I think also IBSRP protocol is most powerful IB storage protocol, too!

  • Tomoiaga – as we have stated previously, this system is now in production, and we cannot do additional testing on it. iSER was on the list of things we wanted to try, but we could not find a suitable iSER implementation for the Windows client that we were doing all of the testing with. Without having an iSER implimentation on Windows, our only option would be Linux, which would have not been an apples to apples comparison with the other systems.

  • You can use NFS with IPoIB, or you can use NFS over RDMA. We did not test this option, as we are not nearly as well versed with it. It is, however, very possible to use NFS with Infiniband.

  • Pantagruel says:

    Nice data and great performance.

    Could you perhaps mention which OS was used to perfrm the IB tests. The ‘Benchmark methodes’ page does mention you used Nexenta 3.1.3, ZFSGuru 0.2.0-beta 7 (FreeBSD 9.1), and FreeNAS 8.3 (FreeBSD 8.3) but these test results do not state which OS served as a SRP target.

    Furthermoer, will you be sharing with us all the nitty gritty and sordid details on how where able to persuade the distro’s mentioned to serve as a SRP target. This would come as a handy how-to for the less technically educated.
    I personally would love to know if you where able to get ZFSguru (FreeBSD 9.x) to serve as a SRP target.

    Thanks for the info.

  • All of the data posted so far has been from Nexenta. We will be posting additional data as we have time. We will be going in to the nitty gritty on setting up SRP targets, and it’s a lot of command line.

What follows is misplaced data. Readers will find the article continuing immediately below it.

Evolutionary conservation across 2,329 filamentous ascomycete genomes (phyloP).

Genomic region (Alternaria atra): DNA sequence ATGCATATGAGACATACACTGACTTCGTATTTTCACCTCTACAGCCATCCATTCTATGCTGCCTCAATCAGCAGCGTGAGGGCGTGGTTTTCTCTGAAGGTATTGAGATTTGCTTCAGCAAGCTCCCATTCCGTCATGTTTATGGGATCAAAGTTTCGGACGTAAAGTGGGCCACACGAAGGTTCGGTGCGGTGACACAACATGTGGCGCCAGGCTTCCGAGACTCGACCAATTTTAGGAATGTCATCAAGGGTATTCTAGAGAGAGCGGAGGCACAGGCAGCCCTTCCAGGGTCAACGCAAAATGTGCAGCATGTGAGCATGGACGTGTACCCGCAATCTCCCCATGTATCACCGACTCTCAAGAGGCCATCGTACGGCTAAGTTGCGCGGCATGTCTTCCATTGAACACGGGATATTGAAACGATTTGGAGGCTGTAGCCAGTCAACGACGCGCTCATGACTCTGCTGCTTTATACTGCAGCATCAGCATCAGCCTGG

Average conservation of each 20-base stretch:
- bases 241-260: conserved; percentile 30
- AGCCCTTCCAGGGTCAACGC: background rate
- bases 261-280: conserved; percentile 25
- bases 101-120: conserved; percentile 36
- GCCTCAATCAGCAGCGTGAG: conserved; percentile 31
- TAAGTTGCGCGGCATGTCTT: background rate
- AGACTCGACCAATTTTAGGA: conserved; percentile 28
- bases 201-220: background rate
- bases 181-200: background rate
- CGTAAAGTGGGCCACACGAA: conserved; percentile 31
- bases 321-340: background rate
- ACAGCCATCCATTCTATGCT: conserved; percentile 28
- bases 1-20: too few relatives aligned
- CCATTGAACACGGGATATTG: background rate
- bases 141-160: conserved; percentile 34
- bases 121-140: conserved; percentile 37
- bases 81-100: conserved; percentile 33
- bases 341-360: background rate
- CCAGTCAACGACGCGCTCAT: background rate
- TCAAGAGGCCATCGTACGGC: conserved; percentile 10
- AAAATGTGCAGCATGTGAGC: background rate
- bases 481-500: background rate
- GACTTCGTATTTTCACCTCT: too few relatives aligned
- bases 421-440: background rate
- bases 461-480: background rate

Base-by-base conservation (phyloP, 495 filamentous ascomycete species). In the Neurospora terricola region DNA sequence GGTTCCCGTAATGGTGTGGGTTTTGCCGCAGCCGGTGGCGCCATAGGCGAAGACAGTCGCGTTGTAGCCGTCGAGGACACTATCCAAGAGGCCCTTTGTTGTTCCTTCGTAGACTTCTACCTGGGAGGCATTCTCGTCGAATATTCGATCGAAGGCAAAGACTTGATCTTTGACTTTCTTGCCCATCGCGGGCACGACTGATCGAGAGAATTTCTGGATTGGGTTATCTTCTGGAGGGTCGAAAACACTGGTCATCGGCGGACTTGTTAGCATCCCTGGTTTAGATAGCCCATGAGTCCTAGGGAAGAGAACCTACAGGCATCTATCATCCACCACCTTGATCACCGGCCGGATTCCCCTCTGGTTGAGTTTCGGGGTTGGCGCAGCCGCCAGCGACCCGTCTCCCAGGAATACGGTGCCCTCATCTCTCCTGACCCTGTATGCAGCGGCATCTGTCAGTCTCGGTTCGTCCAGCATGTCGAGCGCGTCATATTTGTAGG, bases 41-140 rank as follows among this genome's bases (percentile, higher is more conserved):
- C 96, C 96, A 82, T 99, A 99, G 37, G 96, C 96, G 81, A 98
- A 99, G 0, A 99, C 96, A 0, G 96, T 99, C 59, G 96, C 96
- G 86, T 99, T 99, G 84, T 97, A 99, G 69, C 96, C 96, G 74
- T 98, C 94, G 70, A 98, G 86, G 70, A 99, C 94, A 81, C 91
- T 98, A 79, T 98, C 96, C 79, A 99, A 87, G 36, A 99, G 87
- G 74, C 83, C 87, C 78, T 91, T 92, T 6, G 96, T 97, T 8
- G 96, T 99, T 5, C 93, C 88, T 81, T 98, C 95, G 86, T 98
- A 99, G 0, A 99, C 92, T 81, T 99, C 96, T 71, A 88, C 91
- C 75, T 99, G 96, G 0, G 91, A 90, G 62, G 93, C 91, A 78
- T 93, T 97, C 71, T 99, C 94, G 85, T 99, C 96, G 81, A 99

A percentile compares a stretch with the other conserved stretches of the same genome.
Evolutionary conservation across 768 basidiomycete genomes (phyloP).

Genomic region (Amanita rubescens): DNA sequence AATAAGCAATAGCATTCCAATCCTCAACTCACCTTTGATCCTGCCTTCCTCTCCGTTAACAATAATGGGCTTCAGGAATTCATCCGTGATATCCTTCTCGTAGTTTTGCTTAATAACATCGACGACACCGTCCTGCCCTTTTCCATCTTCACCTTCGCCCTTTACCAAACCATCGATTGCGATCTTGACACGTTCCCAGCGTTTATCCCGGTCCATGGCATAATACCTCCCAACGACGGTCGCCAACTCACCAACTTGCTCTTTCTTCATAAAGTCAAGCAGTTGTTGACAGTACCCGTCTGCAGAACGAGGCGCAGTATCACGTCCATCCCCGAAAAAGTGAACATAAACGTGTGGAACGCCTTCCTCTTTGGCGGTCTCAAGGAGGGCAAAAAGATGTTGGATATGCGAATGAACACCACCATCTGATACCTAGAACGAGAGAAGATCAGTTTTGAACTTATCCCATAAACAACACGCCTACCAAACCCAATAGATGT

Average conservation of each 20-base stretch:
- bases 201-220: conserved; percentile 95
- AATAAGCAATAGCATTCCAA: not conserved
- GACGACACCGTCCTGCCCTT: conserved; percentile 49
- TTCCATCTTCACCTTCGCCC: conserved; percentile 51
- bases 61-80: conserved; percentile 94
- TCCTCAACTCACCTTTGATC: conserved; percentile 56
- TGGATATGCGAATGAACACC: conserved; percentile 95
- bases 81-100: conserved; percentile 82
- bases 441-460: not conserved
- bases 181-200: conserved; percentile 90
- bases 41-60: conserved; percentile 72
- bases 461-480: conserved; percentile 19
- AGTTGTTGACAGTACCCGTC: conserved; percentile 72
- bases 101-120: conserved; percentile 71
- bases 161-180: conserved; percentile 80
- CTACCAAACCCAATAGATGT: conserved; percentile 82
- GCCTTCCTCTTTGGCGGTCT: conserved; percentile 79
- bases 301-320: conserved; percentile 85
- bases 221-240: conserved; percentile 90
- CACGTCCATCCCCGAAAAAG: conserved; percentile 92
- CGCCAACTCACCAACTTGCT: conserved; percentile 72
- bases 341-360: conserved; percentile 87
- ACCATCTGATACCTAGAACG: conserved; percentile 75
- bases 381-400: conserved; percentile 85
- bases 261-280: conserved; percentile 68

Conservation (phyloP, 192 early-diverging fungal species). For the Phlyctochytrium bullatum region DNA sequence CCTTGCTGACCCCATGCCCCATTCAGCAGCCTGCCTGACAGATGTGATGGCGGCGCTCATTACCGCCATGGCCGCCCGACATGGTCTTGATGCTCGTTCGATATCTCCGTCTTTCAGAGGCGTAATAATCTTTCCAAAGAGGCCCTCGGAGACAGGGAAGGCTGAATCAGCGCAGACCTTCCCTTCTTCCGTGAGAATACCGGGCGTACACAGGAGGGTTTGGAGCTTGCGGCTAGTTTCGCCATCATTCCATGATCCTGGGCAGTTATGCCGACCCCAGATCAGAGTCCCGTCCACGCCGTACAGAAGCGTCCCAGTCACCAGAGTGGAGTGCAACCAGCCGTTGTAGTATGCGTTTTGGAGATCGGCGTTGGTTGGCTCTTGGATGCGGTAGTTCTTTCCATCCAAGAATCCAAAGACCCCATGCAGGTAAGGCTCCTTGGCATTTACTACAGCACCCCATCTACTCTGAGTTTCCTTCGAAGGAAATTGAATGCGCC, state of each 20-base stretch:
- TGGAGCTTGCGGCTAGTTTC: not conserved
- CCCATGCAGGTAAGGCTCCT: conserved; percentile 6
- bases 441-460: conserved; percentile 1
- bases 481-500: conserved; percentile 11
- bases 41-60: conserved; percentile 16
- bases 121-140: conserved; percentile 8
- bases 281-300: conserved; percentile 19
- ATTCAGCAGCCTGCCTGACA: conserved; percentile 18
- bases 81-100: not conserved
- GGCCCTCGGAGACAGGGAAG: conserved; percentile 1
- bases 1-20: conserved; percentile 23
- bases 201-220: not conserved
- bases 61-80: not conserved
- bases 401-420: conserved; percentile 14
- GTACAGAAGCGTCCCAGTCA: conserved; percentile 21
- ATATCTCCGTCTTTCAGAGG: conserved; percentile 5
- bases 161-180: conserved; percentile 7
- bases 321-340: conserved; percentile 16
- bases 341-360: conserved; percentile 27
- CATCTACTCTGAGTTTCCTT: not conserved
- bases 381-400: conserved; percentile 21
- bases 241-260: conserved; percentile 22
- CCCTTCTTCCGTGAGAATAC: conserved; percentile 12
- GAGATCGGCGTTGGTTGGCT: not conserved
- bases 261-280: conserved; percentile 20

• Pantagruel says:

    Thanks for the heads up.

    I know, power to the CLI seems to be the motto regarding SRP. I have setup SRP/iSCSI before on Ubuntu,OpenIndiana and Solaris Express 11. \
    Even though it all seems quite arcane and medieval it tends to work better with regards to problem solving than the clicker-di-click interface.

  • lathiat says:

    Hi Guys,

    Just wondering how you are going with ARP on your new builds. Reading your old post here:

    We’re having the same issue.. our CentOS machines are fine but the Solaris machine is often quite slow to respond to ARP requests.

    We’re using NexentaStor 3.1 and CentOS 5.8 with the built-in OFED stack.

  • We have not seen these issues at all with ZFSBuild2012. We never figured out the issues with ZFSBuild2010 and abandoned InfiniBand for that system.

  • virtualstorage says:

    Thanks again Matt,

    Another set of questions are:
    1)Have you also tested without L2ARC and ZIL and with minimum RAM in ZFS?
    This will validate the theory that ” With ZFS , you don’t get iops based on per disk iops + workload + raid penalties +frontend iops, But you get overall iops based on number of vdev’s (raid groups) X slowest disk iops in pool “.

    2) Also, Have you tested performance with RAIDz1 OR RAIDz2?.

    3) If my L2ARC size is very large so that it can accommodate all working set sizes and ZIL is sufficiently large ( 2 x5 X speed of SSD), Theoretically, I should be able to get even 100000 iops with around just 10 mirrored SAS 15 K rpm disks? This won’t serve capacity requirements but will meet performance requirements.

  • virtualstorage says:

    Please ignore above comment as I posted it in the wrong thread .. Correct thread is http://www.zfsbuild.com/2012/12/14/zfsbuild2012-benchmark-methods/comment-page-1/#comment-542